He hopes to make the show bigger and better in the future. "We intend to take this show to the Sydney Opera House, Oman, London. We must be on a par with international standards of performance and bring something special to the rest of the world."
Nominated for: Ophelia (Cake Theatrical Productions)
Previous nominations: Illogic (Cake Theatrical Productions, 2014)
Previous wins: None
Shakespeare's Hamlet is known for its meta-theatrical qualities, featuring a play within a play.
For Ophelia, a deconstructed take on Hamlet, design collective neontights fittingly built a studio within a studio - specifically, Cake's rehearsal space replicated within the walls of the Esplanade Theatre Studio.
"We wanted to portray a space within a space," says designer Nizam Supardi (above), 41, who led the avant-garde collective for Ophelia. "A set doesn't have to be big. It can be intimate, small yet impactful. This particular set was a personal space we wanted to bring to life in a theatre."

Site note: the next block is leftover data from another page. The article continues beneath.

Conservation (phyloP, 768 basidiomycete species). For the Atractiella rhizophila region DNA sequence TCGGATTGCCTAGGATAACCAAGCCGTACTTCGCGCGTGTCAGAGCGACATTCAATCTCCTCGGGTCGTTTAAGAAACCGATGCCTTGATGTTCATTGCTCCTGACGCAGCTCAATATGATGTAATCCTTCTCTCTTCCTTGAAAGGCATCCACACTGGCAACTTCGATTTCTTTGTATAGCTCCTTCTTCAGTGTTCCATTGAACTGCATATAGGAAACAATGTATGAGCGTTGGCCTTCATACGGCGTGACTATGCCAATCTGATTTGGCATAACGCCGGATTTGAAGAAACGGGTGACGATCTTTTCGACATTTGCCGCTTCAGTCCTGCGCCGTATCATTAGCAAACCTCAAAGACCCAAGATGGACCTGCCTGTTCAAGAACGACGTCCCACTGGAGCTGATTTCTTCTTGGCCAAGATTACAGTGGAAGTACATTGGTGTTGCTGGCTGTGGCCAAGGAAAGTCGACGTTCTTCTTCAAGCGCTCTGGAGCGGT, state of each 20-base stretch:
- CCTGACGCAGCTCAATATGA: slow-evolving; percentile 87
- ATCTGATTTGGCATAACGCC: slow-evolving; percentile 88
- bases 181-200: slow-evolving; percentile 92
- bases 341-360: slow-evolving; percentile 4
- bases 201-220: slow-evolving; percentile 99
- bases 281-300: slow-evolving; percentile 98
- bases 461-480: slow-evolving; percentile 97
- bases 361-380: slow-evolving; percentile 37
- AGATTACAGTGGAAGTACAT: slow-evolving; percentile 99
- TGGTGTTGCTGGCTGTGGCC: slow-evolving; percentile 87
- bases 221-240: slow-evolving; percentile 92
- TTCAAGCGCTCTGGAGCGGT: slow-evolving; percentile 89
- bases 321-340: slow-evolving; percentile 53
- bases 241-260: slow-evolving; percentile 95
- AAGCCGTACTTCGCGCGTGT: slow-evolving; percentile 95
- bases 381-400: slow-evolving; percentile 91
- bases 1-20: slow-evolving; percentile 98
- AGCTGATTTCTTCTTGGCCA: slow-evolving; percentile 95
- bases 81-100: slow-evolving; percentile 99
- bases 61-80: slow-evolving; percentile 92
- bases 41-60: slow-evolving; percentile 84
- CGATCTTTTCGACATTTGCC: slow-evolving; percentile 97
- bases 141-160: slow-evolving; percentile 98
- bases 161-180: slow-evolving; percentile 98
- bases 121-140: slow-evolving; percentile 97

Ophelia took place in a white rehearsal space with peeling walls which could, with the aid of lighting and sound, be transformed into a battlefield or river.
In the final scene, a curtain of rain falls between Ophelia and the audience - a tender, intimate effect which in fact required a great deal of work behind the scenes. The entire space had to be waterproofed by laying a huge canvas on the floor, then covering it with carpet to absorb any leaks.
The crew was also not able to test the rain effect in advance. It was achieved using a pump in the theatre that was linked to a water source in the toilet.
"We needed to time how fast the water would take to flow to the theatre, so that we could prepare for the stage manager's cue," says Nizam. "It was a challenge, but it brought a very real element to the ending."
Sebastian Zeng (pitured)
Nominated for: Grandpa Cherry Blossom (Esplanade - Theatres on the Bay)
Previous nominations: Seven for Best Set Design, including One Flea Spare (luna-id Productions, 2003), Quills (luna-id Theatre, 2006) and The Dresser (Singapore Repertory Theatre, 2007)